As Classes Begin, Georgia's Universities Work To Understand 'Campus Carry' Law
Georgia’s public college and universities are back in session this week, and there’s a new presence on their campuses: concealed handguns.
Faculty, staff, and students are still trying to navigate exactly where guns will be allowed under the state’s new "campus carry" law.
“There are a lot of grey areas,” said Kim Cobb, a professor of earth atmospheric sciences at Georgia Tech.
Cobb was one of a handful members of the university community to attend an information session this week on the new rules for concealed weapons. Many of the questions were aimed at clearing up just where guns are allowed.
Though the law permits concealed weapons on the state’s public colleges and universities, it contains a litany of exceptions that bars them from places like student housing, sports facilities, and spaces used for childcare.
“We’ve done close to 60 site assessments and individual meetings on campus, and we have at least 20 to 30 more,” said Robert Connolly, chief of the Georgia Tech Police Department.
Connolly says his department is also working with the campus student government association and fraternity council to make sure information about the law makes it to students.
It’s a process that’s happening all over the state. Georgia Southern University has set up a dedicated email address to field questions about the rules. Middle Georgia State University held their own "campus carry" info session in early August.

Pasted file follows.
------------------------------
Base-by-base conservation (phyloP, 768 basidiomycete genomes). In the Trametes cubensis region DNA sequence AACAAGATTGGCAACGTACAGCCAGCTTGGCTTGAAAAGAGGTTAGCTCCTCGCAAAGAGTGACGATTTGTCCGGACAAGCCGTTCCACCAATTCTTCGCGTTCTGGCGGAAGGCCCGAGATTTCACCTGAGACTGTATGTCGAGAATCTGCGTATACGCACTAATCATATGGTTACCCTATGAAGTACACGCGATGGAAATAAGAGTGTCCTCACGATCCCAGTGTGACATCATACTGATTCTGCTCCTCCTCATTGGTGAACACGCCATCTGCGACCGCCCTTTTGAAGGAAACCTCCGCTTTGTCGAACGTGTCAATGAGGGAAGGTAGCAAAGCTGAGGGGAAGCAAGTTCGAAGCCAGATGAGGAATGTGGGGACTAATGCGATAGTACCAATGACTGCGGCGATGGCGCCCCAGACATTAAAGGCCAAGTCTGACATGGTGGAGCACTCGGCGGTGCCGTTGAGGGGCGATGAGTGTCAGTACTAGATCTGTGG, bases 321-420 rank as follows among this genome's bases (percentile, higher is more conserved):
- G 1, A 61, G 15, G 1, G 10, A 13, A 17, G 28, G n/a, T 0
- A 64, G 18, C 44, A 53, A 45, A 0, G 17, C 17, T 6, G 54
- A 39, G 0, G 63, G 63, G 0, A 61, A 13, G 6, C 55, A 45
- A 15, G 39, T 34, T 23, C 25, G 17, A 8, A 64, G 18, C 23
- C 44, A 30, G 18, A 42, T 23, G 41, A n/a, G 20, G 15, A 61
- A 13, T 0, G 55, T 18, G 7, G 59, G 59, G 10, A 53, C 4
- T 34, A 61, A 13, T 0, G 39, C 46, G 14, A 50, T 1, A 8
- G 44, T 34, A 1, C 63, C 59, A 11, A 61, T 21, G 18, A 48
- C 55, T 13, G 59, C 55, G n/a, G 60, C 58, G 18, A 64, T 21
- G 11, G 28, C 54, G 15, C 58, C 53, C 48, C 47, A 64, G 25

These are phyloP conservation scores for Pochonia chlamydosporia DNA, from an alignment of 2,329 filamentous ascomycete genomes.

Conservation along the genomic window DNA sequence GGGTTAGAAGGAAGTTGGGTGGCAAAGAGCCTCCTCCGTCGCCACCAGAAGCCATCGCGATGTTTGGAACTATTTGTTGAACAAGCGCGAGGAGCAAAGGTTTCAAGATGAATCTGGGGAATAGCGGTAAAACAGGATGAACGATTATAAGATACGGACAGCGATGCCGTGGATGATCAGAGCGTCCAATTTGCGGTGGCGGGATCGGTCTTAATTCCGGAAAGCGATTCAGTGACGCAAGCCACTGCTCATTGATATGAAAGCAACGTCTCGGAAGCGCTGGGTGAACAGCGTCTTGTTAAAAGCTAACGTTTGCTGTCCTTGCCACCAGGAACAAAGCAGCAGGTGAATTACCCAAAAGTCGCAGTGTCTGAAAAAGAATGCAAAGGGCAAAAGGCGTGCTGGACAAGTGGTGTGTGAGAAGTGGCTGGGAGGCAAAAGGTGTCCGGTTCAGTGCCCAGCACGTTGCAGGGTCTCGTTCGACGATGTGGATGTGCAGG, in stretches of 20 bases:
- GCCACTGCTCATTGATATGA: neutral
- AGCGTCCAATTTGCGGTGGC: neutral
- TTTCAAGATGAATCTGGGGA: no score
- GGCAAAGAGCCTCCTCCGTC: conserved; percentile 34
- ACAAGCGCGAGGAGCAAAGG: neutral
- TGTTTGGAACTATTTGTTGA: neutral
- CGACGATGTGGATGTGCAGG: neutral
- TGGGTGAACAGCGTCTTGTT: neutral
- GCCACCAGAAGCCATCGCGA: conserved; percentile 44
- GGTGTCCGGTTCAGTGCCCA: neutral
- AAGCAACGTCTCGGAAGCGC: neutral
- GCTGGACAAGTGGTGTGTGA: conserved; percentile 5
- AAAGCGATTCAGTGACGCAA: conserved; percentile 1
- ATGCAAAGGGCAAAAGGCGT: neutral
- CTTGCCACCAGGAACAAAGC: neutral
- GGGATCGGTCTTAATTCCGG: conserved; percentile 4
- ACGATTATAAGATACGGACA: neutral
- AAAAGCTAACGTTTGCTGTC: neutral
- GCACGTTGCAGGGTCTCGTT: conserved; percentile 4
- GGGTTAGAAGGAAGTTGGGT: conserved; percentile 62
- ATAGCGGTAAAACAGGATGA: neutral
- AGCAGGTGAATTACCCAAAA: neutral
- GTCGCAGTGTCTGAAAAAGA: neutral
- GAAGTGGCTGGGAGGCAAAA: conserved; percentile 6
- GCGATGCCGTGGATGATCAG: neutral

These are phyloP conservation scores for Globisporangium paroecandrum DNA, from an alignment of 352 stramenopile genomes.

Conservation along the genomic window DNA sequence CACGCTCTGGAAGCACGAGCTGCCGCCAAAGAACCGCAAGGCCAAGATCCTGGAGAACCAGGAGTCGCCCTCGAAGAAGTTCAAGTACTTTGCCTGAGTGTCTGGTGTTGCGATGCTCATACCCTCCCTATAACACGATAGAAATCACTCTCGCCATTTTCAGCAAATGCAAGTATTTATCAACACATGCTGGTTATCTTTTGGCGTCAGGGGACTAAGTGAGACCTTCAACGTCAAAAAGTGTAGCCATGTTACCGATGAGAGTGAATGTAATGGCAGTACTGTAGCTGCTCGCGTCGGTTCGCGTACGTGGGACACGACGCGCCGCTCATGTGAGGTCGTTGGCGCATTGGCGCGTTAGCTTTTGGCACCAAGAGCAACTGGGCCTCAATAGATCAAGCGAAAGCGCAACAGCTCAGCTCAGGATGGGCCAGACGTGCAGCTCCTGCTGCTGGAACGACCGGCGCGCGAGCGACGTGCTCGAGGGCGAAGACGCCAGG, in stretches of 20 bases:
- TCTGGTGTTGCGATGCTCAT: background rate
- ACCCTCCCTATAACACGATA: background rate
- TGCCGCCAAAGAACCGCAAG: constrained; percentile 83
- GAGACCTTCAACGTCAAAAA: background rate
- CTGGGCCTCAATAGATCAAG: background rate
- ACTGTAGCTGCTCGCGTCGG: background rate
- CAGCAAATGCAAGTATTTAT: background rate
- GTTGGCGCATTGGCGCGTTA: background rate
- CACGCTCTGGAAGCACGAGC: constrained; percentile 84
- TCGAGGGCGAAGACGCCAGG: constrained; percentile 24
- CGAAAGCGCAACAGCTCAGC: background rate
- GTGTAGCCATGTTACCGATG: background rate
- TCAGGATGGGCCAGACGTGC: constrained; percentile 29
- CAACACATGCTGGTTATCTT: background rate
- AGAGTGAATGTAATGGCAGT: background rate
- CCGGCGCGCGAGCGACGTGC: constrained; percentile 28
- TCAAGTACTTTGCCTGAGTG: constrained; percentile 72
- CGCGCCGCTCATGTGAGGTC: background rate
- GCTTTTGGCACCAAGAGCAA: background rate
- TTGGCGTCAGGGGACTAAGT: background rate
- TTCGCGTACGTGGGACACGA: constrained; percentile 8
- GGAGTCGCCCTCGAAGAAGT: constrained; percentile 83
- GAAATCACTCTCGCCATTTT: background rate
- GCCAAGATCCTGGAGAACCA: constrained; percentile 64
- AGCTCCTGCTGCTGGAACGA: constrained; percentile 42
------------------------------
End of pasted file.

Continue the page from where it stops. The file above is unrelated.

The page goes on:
But it’s hard to reach everyone.
Jelani Perkins is in his third year at Middle Georgia. He says he first heard about the "campus carry" law when we asked him about it.
“If anyone’s around here carrying a concealed weapon, I don’t know about it. Ain’t nobody flaunting anything. Ain’t nobody trying to scare people,” he said.
John Legg, a Middle Georgia fourth-year, says he wishes the school would have been more proactive when it came to informing the students about the new rules.
“It’s kind of like this ambiguous situation, kind of confusing,” he said. “I wish the school would have a seminar on it or some type of public announcement.”
Even when schools do host these kinds of informational meetings, they’re not always well-attended.
At Georgia Tech’s session only about 40 people showed up, most of them staff and faculty, many of them with serious concerns about the law.
“I don’t think there were enough people [here], and I think the wrong people, in some cases, were [here]. The people who are carrying are the ones who need to know this information,” said Ann Lamb, who works at the university’s school of engineering.
She worries because guidance from the University System of Georgia warns faculty, staff, and students not to attempt to enforce any of the "campus carry" rules themselves.
That’s a job for law enforcement personnel, including campus police.
It also falls to people who have concealed carry permits. They hold the ultimate responsibility to follow a law that’s still being analyzed and interpreted on campuses all over the state.
Grant Blankenship contributed to this report.